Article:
THEY were the recognised big hitters but this is a course that requires more than power to subdue it.
“You know, you’ve got to play well,” said Dustin Johnson, who was grouped with Bubba Watson and Nicolas Colsaerts and finished the day three under par and two shots off the overnight lead. “It doesn’t matter how you hit it. You’ve got to hit it in the right spot on the greens and stay out of the bunkers. That’s the main key. So you’ll see all the guys this week doing whatever they can to keep it out of the bunker.” Johnson managed that better than most but it was a round which took its toll on the trio.
The American took every chance to stretch as he patrolled the fairways and he touched his toes and rubbed and arched his back as he waited for his tee shots. This was a man with a history of back trouble. The kind of trouble which had kept him out of action in the past. But, if he was in any real physical pain, it didn’t curb his scoring. That cause was aided by the length he can deliver with his irons, boasting that he had hit a couple of 3-irons over 280 yards courtesy of his own power and the firm conditions.
“Well, it’s nice to be able to hit 3-irons off these tees, because you’re trying to keep it out of the bunkers, and, obviously, links golf is all about placing your tee shot in a certain spot. So my 3-iron, I would think, is a lot easier to hit to where I want it to than somebody hitting 3-wood or driver. So that’s definitely an advantage.”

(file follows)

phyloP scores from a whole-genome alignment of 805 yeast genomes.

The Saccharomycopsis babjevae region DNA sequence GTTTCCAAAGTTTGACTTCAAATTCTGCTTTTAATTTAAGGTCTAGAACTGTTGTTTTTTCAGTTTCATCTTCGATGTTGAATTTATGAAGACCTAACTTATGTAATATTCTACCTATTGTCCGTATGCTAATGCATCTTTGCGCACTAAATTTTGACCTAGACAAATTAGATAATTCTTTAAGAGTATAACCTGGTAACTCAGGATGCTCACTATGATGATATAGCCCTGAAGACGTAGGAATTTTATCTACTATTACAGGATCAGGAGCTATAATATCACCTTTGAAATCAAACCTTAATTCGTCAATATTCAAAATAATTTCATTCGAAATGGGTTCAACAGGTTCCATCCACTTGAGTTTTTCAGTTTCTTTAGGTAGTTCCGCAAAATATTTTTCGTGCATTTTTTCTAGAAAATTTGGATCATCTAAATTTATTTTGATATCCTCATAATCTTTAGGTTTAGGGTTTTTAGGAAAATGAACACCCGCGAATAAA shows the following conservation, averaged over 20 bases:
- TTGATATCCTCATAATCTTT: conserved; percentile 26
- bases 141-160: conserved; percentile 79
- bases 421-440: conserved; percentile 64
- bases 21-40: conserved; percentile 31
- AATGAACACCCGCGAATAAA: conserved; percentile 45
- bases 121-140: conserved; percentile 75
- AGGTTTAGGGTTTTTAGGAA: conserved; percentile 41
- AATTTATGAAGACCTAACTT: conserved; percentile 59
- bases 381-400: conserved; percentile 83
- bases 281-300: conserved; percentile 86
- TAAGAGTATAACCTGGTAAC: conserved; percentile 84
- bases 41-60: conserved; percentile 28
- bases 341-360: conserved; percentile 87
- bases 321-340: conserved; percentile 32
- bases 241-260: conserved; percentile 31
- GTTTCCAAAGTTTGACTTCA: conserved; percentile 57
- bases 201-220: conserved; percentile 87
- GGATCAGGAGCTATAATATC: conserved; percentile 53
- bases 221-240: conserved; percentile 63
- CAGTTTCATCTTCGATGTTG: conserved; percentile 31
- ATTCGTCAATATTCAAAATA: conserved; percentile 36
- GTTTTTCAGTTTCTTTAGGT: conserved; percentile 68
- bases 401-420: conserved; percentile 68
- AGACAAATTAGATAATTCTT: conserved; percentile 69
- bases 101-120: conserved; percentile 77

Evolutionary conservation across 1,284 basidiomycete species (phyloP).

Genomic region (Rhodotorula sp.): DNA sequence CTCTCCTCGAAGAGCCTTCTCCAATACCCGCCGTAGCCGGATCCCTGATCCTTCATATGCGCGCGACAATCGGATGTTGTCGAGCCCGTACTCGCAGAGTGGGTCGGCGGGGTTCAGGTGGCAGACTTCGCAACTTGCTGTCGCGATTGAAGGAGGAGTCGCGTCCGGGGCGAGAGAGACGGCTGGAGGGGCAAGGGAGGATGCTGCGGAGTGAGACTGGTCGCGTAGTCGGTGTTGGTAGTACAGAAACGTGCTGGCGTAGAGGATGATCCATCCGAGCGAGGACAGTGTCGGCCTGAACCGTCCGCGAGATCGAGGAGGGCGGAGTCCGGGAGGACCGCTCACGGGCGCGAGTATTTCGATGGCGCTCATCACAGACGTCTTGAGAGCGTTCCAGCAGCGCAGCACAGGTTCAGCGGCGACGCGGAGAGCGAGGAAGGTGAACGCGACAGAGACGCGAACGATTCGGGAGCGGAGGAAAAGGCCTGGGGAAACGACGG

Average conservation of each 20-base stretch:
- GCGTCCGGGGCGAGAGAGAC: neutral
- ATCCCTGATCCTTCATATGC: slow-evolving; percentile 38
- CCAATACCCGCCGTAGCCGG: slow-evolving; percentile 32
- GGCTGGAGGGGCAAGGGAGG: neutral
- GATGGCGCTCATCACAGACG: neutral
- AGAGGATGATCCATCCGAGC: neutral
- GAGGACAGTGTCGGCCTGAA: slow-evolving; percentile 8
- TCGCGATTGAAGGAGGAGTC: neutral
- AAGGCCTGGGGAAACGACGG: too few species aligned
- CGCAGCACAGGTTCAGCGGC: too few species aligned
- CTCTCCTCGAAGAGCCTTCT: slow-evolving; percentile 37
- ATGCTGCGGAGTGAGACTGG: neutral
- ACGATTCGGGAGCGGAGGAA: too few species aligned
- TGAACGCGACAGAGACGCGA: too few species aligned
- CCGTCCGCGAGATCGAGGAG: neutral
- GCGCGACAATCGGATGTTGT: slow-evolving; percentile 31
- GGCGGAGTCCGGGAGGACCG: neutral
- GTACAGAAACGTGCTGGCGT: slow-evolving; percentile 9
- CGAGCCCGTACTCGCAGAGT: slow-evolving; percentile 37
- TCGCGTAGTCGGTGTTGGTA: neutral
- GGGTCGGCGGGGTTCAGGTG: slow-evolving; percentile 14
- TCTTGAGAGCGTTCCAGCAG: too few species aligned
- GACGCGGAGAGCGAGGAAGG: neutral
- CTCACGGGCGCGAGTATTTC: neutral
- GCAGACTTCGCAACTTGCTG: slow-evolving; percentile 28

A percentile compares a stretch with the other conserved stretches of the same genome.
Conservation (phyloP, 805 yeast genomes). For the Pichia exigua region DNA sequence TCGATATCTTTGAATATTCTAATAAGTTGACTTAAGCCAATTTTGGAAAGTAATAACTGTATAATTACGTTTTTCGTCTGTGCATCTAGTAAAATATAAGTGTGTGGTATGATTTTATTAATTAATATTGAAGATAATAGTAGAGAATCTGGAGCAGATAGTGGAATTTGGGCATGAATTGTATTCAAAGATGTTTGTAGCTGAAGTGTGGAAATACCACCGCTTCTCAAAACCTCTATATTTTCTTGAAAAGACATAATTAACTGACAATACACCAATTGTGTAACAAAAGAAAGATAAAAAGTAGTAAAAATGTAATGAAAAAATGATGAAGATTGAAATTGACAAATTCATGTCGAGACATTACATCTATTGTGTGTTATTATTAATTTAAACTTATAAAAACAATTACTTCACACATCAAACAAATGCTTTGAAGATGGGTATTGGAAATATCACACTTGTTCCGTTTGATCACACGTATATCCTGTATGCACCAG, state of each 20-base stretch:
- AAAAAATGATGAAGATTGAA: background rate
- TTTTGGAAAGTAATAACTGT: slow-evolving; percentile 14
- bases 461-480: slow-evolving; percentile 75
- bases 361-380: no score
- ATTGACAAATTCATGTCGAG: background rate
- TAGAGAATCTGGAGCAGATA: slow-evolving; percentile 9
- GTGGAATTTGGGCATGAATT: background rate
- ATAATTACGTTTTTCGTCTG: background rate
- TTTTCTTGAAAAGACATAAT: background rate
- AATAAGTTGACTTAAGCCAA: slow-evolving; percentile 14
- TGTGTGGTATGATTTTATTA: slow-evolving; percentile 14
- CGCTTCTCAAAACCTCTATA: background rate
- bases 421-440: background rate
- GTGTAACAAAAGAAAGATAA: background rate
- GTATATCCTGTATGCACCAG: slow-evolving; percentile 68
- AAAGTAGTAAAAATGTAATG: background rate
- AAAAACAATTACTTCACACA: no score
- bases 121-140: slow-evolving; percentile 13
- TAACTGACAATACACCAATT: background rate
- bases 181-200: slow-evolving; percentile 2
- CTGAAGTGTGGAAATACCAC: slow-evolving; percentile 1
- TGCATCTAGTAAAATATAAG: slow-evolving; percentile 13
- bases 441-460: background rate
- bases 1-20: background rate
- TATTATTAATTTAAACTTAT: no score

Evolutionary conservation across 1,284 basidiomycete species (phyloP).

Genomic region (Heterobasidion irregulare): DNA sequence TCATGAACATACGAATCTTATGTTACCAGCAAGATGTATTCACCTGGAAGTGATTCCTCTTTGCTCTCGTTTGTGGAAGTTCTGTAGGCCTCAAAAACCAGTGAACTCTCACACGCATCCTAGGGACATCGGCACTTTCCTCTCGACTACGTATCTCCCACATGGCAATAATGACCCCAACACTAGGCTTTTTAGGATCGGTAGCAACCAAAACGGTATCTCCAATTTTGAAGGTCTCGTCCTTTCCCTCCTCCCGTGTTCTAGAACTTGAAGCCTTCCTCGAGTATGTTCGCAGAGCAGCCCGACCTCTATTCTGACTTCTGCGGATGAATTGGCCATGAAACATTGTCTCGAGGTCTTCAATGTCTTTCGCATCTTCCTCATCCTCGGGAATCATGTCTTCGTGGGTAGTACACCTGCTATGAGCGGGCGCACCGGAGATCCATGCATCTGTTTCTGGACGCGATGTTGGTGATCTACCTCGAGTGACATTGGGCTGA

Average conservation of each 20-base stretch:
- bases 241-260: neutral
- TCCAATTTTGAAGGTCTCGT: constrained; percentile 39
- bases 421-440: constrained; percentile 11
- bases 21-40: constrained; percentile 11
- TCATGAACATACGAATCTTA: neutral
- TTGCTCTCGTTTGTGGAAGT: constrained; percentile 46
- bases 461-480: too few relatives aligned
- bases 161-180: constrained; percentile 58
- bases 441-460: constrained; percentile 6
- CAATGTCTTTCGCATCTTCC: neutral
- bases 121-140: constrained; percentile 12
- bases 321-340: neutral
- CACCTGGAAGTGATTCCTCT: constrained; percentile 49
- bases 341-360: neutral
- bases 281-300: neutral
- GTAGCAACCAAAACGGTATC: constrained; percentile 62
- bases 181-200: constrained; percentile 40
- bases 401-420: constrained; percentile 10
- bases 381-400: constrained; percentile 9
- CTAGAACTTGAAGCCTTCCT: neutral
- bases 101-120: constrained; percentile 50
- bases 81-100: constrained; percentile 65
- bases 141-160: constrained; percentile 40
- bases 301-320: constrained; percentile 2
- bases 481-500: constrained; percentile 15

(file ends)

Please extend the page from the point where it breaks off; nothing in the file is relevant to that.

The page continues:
What was far more evident was the mental anguish of his playing companions. Colsaerts already has his work cut out after he carded a 75, a couple of angry growls at himself making it clear how he viewed his day’s efforts. Although given the way the rest of the day’s scoring went it wasn’t as suicidal a round as he seemed to fear.
It was the fifth time this year that Johnson had been sent out in competitive action alongside Bubba Watson and the pair chatted as they went around, although one was definitely in better spirits. Johnson was plotting his way to birdies but, for Watson, the task was proving more arduous. He ultimately managed three only to have them undone by four bogeys before salvaging his round with an eagle at the 17th.
For all the torment and brain teasing thrown up by this course on the opening day, both Watson and Johnson can be content with their lot.
“Any time you score under par in a major, you have to be happy with it,” said Watson, who ended the day one-under.
“It’s not too windy just now but it is getting burned out and it’s the fastest it has been on a first day and the greens are really, really fast so it’s a nice score to start out with.”
He was certainly happier at the end of the round than he was in the heat of battle where weary headshakes peppered matters as missed opportunities were catalogued and he even tried to stare down a pin after he had failed to hole a birdie opportunity at the third.
Johnson, though, fared best. Rising above the turmoil which engulfed the duo negotiating the course alongside him, Johnson found some equilibrium, even declaring that the day’s demands had been fun.
“I always enjoy playing links golf, no matter what golf course it is. It’s a lot of fun to play one that’s really fast. I’m enjoying it. You’ve got to be really creative off the tee and coming into these greens. It’s just a lot of fun.”
And having come so close in previous years, finishing 14th at St Andrews in 2010, second behind Darren Clarke in 2011 and ninth last year at Royal Lytham, he has a decent Open pedigree. Still seeking his first major, does he think it will be this event that delivers it?
“If I play four good rounds, probably,” he stated. Majors aren’t won on the first day but they can be lost. In that sense, Johnson can consider it one down, three to go.